Bangkok turns into warzone
The showdown has turned into an hours-long battle. After the protestors withdrew to areas around the Prime Minister's office, it took the army more than 10 hours to clear key areas of the city.
Soldiers were firing shots, and using tear gas and water cannon to disperse the protesters.
Some of the worst clashes were seen at a major intersection in the city, where more than 70 people were injured, some by gunshots.
The turmoil comes amid the state of emergency declared by the current government on Sunday. Thailand's Prime Minister Abhisit Vejjajiva imposed an emergency decree in Bangkok and surrounding areas, and banned gatherings of more than five people.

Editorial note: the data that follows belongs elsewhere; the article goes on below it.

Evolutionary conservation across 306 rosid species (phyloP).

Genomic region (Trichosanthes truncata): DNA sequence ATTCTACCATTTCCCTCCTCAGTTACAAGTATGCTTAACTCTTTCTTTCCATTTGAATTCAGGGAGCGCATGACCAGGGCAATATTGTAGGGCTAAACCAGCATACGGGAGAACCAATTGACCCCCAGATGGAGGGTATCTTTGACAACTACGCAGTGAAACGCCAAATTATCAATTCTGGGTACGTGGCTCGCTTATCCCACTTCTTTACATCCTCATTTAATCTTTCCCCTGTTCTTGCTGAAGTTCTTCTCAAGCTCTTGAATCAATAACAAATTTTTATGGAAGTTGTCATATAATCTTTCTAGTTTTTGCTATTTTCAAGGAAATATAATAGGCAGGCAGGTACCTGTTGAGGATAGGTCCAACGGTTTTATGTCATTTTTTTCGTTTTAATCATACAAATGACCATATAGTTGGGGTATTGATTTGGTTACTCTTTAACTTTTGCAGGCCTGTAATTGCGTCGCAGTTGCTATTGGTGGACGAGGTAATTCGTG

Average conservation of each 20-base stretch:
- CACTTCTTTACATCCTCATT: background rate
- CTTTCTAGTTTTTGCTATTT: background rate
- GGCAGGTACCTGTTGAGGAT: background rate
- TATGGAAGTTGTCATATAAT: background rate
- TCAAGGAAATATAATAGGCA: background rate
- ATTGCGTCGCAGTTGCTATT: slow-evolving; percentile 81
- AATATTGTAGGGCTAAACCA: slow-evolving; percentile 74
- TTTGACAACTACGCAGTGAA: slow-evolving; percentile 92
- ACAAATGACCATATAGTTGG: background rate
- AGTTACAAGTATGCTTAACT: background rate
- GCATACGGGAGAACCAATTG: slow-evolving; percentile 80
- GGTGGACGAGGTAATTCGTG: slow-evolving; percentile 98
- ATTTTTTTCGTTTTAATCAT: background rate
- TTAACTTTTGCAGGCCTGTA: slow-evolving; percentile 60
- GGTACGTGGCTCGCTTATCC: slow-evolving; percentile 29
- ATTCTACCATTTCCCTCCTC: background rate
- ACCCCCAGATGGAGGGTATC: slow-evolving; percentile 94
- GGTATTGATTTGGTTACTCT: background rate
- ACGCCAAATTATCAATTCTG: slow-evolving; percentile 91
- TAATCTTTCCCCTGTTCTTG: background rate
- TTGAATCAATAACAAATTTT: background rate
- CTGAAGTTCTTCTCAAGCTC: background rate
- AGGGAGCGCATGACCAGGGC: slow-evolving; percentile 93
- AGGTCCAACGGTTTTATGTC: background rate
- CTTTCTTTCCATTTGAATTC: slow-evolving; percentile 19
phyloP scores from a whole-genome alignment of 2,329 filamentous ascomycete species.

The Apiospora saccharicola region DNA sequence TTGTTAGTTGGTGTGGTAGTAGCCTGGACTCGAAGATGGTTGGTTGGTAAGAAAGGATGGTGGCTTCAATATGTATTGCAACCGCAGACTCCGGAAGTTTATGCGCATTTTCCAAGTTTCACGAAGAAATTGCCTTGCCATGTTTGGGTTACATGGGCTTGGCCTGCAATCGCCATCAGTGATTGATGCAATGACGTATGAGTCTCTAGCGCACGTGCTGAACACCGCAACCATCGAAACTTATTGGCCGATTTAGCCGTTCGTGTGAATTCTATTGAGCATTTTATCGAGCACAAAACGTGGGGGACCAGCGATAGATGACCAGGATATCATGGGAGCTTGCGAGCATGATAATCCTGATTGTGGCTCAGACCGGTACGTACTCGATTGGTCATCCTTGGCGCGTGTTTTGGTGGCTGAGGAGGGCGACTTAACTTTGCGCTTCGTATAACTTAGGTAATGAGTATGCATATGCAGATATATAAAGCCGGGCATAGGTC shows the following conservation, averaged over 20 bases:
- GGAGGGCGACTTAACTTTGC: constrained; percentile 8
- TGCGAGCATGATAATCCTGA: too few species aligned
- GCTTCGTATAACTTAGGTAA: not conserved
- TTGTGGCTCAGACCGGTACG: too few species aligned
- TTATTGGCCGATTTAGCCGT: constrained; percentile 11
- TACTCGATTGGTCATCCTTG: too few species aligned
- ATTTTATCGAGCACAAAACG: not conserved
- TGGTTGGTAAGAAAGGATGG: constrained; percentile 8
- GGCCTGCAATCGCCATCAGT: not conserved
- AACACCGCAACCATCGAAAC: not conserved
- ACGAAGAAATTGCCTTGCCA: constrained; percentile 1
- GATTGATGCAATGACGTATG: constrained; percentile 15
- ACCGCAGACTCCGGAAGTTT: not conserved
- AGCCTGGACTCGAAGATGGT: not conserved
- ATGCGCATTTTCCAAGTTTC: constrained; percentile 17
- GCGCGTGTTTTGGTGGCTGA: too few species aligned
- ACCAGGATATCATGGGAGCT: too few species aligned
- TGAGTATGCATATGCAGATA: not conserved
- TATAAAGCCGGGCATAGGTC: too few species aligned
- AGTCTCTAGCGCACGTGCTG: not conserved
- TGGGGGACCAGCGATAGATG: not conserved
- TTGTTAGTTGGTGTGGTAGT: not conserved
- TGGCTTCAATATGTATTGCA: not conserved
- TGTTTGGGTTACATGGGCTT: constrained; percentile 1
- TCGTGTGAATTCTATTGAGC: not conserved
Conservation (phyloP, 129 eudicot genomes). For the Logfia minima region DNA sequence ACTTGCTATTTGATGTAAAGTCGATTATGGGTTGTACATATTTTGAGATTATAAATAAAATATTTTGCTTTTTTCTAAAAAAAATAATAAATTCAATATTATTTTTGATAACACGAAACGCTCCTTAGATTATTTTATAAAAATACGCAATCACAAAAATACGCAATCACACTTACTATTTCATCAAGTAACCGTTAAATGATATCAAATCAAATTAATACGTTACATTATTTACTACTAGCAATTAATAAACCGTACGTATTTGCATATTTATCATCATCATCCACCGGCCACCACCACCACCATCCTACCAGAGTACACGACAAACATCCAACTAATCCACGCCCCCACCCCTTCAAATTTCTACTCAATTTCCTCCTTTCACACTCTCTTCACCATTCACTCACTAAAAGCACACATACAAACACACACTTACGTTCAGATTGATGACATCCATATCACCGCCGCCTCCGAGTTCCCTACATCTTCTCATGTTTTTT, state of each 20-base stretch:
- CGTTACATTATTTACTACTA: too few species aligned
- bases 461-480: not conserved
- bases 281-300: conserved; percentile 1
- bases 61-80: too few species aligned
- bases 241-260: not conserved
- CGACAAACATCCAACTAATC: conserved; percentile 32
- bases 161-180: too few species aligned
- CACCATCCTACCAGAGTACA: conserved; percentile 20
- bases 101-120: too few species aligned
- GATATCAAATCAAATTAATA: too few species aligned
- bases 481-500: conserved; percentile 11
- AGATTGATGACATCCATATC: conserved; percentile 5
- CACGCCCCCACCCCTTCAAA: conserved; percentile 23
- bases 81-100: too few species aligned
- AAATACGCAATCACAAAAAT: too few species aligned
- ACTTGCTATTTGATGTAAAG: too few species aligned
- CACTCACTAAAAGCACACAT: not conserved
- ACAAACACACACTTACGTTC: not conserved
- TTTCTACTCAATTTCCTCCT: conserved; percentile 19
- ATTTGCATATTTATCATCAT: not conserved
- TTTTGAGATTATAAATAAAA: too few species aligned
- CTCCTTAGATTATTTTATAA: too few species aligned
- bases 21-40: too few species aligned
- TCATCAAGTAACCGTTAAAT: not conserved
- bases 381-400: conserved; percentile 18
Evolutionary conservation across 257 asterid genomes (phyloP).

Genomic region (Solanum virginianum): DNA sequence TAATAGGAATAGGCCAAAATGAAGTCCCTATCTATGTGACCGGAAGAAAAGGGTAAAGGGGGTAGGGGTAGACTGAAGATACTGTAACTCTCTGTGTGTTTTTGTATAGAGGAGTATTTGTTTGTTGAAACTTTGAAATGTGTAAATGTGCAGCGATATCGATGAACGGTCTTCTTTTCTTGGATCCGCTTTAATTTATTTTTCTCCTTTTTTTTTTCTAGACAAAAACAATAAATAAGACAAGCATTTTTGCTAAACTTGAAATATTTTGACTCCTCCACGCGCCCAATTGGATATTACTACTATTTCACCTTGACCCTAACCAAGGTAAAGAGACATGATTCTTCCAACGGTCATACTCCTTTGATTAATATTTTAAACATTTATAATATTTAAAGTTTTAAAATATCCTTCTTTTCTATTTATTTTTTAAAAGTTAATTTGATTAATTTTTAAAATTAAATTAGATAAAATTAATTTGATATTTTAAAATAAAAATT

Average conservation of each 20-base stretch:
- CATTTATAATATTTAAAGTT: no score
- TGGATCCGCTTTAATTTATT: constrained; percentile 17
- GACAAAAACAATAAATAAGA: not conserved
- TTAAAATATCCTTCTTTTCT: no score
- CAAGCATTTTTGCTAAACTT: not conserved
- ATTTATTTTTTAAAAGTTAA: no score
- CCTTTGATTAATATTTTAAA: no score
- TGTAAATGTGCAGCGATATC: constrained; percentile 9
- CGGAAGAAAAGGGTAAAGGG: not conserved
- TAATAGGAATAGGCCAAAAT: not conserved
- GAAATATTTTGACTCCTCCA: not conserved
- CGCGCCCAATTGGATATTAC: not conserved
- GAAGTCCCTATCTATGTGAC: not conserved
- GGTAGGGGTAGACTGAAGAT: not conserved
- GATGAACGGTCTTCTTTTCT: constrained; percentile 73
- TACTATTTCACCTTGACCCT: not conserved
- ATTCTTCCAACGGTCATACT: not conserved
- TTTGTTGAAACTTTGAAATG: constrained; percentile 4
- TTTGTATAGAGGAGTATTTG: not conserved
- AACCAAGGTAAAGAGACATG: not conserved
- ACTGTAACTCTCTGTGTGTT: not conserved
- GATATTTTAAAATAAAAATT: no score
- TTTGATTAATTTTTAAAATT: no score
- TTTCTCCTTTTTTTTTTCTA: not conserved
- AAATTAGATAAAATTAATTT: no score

The protesters are supporters of Thailand's ex-leader Thaksin Shinawatra, ousted by a military coup in 2006. Living in exile to avoid a two-year jail term for abuse of authority, Thaksin stoked up his followers by phone on Sunday, the Bangkok Post reports:
“You don’t have to be frightened of this state of emergency", Shinawatra encouraged his supporters.
The violence has raised fears that the mayhem will result in the military trying to oust current prime minister Vejjajiva .
But RT's media analyst and Asia correspondent Evgeny Belenky says there is a chance for the current government to restore stability:
“The current government, which was appointed, might be playing a role of buffer or chemical catalyst. And probably it will finally calm down both sides, and at last there will be an election that will bring someone who will satisfy both sides", Belenky suggests.